By Michael McGuire
As the Dow Jones Industrial Average finally returns to the 13,000 mark, college endowment funds are showing a comeback. But about half of the nation’s schools haven’t recouped the money they lost in 2008 and 2009.
Locally, Washington and Lee University and the University of Virginia are among the schools that recovered faster from the recession, while Virginia Military Institute has a long way to go.
“We didn’t have a severe drop in 2008,” said Steve McAllister, W&L’s vice president of finance and treasurer. “At least not like other comparable schools.”
Colleges and universities use about 5 percent of their endowments each year to pay for operating costs that aren’t covered by tuition and other fees. Endowment fund capital is invested in the stock market. And like all investors, schools hope to earn more in the market than the amount they withdraw each year.
Between fiscal years 2008 and 2009, W&L’s endowment took only a 12.6 percent hit. That’s a little more than half of the loss suffered by nearby institutions.
VMI lost 22.5 percent of its endowment that year. U.Va. lost 21.8 percent.
Nationally, universities suffered an average loss of 23.2 percent between 2008 and 2009, according to a study by the National Association of College and University Business Officers and Commonfund, an investment firm that works with nonprofits.
McAllister said three main factors affect the year-end endowment figures: returns on investments, new financial gifts to the school and lower withdrawals from the fund.
Washington and Lee recently launched a capital campaign that, McAllister said, has provided the fund with “very strong growth.”
“And we will continue to see good growth from gift giving,” he said.
Over the past fiscal year, the W&L endowment grew more than 20 percent, slightly above the national average of 19.2 percent. Its fiscal year 2011 value of more than $1.2 billion is about 19 percent more than it was before the recession hit in 2009.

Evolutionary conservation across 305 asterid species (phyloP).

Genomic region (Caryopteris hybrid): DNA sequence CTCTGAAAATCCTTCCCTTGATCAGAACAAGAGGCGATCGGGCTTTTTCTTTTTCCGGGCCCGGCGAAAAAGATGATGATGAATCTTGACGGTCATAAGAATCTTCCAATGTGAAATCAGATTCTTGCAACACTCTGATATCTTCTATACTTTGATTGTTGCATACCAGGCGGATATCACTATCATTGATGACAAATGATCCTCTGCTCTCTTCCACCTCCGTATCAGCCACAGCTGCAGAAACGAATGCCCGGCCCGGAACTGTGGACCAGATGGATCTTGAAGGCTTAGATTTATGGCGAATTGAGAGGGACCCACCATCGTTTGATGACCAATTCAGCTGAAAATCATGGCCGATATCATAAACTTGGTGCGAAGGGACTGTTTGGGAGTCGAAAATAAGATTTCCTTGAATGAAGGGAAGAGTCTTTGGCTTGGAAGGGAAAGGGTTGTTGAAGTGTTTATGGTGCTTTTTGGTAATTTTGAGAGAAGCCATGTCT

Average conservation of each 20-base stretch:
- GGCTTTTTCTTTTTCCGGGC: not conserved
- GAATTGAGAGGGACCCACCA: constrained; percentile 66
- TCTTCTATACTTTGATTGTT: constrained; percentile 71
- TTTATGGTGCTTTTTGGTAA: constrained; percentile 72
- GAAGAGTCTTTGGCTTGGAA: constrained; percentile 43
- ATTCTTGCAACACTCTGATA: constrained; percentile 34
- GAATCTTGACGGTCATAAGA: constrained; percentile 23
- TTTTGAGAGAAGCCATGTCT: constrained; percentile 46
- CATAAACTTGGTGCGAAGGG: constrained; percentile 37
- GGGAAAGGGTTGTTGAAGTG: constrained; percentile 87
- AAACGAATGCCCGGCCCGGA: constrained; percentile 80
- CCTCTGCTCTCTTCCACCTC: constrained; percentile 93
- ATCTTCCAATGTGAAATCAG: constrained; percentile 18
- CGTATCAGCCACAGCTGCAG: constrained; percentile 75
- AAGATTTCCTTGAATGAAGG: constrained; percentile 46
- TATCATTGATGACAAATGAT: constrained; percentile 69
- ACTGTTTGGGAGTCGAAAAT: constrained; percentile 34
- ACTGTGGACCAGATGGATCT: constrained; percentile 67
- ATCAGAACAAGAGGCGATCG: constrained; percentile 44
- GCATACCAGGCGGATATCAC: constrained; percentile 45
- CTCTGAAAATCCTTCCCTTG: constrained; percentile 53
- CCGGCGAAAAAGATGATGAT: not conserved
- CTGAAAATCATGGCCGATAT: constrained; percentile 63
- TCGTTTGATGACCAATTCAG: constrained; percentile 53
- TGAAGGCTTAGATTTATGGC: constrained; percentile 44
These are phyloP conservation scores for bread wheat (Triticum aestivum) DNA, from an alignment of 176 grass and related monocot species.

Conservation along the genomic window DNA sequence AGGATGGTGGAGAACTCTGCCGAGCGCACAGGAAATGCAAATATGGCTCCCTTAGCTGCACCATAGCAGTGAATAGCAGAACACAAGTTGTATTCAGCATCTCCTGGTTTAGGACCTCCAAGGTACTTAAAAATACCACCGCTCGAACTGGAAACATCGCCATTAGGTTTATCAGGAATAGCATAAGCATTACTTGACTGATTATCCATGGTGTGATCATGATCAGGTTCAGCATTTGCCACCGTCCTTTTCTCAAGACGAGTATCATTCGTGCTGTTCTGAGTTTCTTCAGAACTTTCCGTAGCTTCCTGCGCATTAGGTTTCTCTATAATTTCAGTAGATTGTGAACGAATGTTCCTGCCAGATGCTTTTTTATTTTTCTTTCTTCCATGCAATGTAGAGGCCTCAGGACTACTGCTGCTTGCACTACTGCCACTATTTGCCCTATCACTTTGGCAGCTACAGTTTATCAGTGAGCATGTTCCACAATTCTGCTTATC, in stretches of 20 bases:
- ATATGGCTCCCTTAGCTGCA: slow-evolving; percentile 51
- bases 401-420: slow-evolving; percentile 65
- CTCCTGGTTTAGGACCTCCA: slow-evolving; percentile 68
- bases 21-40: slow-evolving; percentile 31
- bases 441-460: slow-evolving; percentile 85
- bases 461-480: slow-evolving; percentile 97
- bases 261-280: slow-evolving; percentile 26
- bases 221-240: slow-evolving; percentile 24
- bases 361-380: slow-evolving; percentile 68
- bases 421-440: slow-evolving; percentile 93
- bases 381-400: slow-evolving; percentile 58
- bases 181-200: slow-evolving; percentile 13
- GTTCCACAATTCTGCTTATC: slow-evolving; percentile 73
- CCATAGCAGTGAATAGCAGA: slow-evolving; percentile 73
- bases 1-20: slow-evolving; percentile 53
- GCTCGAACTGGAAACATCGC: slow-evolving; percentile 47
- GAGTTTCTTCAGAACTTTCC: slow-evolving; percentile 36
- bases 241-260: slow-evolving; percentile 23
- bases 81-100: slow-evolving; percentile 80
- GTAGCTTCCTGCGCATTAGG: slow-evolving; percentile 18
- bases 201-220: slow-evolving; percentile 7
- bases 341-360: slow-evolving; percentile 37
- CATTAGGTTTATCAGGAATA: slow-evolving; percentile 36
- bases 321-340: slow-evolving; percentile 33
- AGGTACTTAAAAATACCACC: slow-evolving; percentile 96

At the end of the 2011 fiscal year, VMI’s endowment was still almost 23 percent below its pre-recession value.
David Prasnicki, VMI’s chief financial officer, said that it might take the school two or three years to recuperate the financial loss caused by the recession.
“It takes a long time to get it back,” said Prasnicki, who has been the CFO at VMI for 24 years. “And even at $300 million, we’re still behind.”
Prasnicki said he expects the financial markets to continue to be volatile over the next couple of years. Until the investment returns become more stable, the school will “just have to ride it out,” he said.
This week the Dow Jones Industrial Average rose above 13,000 for the first time since May 2008.
Like W&L, the military institute is in the middle of a capital campaign. And even though everyone’s portfolios have been hurting, Prasnicki said, past VMI cadets continue to send donations to the school.
“Giving over the past two years has been pretty much the same,” he said. “It hasn’t been slinging either way.”
For W&L’s endowment, McAllister said, his long-term outlook is positive.
“We are seeing signs of real economic recovery,” he said.
But he said he thinks the next few years will be difficult, as European countries and the United States restructure to solve their debt problems.
“We have to be prepared for a lot of market volatility,” McAllister said. “It’s going to be a bumpy ride.”